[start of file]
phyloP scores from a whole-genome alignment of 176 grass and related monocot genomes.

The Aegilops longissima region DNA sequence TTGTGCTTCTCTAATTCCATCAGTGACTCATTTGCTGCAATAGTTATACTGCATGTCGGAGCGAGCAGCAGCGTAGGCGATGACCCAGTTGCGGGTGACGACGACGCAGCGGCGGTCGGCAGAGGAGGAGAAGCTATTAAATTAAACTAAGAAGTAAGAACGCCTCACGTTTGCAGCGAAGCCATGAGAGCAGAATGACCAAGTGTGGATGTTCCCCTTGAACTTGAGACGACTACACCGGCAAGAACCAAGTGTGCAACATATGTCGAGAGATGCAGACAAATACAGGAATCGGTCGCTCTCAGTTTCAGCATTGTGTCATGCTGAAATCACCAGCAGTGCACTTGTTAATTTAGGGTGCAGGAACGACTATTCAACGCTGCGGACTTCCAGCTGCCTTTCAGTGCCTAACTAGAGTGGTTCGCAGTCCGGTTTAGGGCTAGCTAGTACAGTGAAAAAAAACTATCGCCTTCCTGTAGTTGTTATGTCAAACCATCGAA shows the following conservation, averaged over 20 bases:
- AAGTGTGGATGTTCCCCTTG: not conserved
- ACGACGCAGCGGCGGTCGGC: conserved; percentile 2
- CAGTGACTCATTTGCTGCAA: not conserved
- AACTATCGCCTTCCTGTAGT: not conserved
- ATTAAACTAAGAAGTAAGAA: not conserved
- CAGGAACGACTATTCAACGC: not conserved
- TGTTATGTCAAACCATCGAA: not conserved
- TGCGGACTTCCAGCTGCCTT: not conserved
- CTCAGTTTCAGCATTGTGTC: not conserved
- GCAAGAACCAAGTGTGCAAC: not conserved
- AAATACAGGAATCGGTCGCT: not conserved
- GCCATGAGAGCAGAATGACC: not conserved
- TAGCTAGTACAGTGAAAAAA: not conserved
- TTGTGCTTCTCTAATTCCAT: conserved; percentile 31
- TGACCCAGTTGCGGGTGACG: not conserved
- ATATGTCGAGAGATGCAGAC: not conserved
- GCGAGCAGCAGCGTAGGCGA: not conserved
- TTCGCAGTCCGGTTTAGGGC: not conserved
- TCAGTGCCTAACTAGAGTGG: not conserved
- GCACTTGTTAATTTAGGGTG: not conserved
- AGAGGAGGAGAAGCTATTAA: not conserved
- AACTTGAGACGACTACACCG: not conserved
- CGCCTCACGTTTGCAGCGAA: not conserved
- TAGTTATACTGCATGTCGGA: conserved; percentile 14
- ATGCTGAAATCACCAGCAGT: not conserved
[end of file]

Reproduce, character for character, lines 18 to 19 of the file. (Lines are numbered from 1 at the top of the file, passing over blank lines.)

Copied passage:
- ATATGTCGAGAGATGCAGAC: not conserved
- GCGAGCAGCAGCGTAGGCGA: not conserved